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Where Are My Files in Light Room? #113

Where Are My Files in Light Room? #113

Where Are My Files in Light Room? #113

Photo Tips Podcast: Where Are My Files in Light Room? #113

Whenever I'm tutoring photographers about Lightroom, they often seem confused about where their images are. Figuring out where your images are living is actually quite easy. Simply right-click on the image and click "Show in Explorer" on a PC or "Show in Finder" on a Mac. This will open the folder and show you exactly where your image lives in either Explorer or Finder. I want to remind everyone that Lightroom does not actually store any images. Remember, Lightroom is mostly an indexing system. It only creates an index of the file path to where the file lives, whether it's an internal or external hard drive. If you're storing your images on an external hard drive and you disconnect it from your computer, you will see an exclamation mark next to your image, letting you know that Lightroom doesn't actually see the path to that file anymore.

So if you try to do what I just said, which is "Show in explorer" or "Show in finder", guess what? It won't be able to do that because it can't find a path to that drive. So why is it so hard for you to know this without going through this process? That's because by default, when you are in the library module, Lightroom will only show you the folder where your image lives, but not the parent folder, which is the way we're used to seeing it. You can fix that by right clicking on the folder of your file in that left hand panel and clicking Show Parent Folder. And you can keep doing that until you see the entire tree. Of course, you can also hide the parent folder. If this frustrates you, let's talk about the import process because that's where the problems usually begin.

When you import files into Lightroom, you have four choices. Add, Move, Copy, and Copy as DNG. Let's go over them. First, you can simply add the images where they are. In this instance, Lightroom only indexes the path to the file and does nothing more. If you have copied the images to a permanent hard drive from your memory card, this is great. It just stays there. But if you put a memory card in your computer and do an add, it means that the images are still on your memory card. As soon as you pull that card out from your computer or disconnect the reader from your computer, Lightroom will tell you that it no longer sees the path to that file because it's on the memory card you just removed. And by the way, if you remove that memory card and reformat it, you have now deleted your only copy of that image. So make sure you have copied those images to the actual place where you want it to live before you do an add.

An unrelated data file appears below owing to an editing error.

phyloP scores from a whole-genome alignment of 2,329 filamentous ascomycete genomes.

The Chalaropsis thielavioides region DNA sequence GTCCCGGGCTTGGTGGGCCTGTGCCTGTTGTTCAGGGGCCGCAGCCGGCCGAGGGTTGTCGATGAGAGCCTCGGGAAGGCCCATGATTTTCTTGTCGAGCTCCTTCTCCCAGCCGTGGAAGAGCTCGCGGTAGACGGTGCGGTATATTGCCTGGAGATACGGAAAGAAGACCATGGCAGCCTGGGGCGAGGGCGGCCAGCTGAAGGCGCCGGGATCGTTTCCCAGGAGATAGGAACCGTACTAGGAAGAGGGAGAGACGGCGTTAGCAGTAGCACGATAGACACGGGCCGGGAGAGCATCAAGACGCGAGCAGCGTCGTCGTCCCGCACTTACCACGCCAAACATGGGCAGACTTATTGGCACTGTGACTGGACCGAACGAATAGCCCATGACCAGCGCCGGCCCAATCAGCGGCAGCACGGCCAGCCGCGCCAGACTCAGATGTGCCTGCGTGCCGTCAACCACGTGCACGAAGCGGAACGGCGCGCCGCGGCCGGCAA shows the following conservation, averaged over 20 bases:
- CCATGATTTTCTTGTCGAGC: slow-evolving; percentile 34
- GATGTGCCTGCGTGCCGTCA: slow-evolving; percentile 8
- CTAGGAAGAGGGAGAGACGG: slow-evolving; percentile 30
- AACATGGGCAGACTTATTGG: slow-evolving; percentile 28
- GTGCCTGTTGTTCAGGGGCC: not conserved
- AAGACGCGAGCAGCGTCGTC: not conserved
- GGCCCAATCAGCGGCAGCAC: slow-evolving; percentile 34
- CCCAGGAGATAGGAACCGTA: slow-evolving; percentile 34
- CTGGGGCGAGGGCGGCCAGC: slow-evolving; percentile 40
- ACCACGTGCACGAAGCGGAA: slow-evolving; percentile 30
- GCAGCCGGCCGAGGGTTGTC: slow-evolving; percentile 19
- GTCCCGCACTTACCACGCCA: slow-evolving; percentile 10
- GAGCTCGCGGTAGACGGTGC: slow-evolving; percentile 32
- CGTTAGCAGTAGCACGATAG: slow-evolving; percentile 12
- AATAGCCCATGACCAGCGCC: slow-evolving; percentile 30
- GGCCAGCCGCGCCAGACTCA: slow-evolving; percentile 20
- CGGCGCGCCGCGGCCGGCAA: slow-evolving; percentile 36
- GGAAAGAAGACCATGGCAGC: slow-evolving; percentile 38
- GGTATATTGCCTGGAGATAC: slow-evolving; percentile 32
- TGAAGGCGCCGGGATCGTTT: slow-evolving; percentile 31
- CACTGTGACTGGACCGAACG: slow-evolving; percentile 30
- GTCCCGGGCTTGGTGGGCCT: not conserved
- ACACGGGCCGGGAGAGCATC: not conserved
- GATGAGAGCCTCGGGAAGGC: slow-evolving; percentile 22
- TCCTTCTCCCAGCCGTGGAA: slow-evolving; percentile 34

The second import option is to move your files. In this instance, Lightroom moves the file to wherever you want that file to live, whether that's an external or an internal drive. And then it indexes the path to that file. The problem with this method is that Lightroom will erase the file from its original location and if anything goes wrong in the process like corruption, and if you're using your memory card, you just lost your only copy.

The third option is to copy. If you're importing your files from a memory card, this is a great option. Lightroom will copy the file to the location you designate and then index the path to that file. The last option is copy as DNG. This is what I do. Similar to the copy function, Lightroom will copy the file to your location of choice, but unlike the copy function, it will convert your raw files to a DNG format before it puts it in the new location. DNG is an open source raw file format that Adobe created well over 10 years ago. It is basically the most universal raw file format available. I'll do a podcast on that later.

As you can see, in three of the four options, you can and should specifically tell Lightroom where to put your files. You can do this by scrolling down to the section labeled "Destination" on the right side panel in the import module. I would like to say again that Lightroom only indexes the path to your file. It will not physically move your files around unless you tell it to do so. Also, if you want to move your files to a new folder or create a new folder for your files after you import into Lightroom, you should really do it in Lightroom. If you do it in the Explorer or Finder, Lightroom won't know where those files are as Lightroom is not dynamic and you will need to go back into Lightroom and tell it where you moved your stuff.

And that's today's podcast. I hope you can find your images.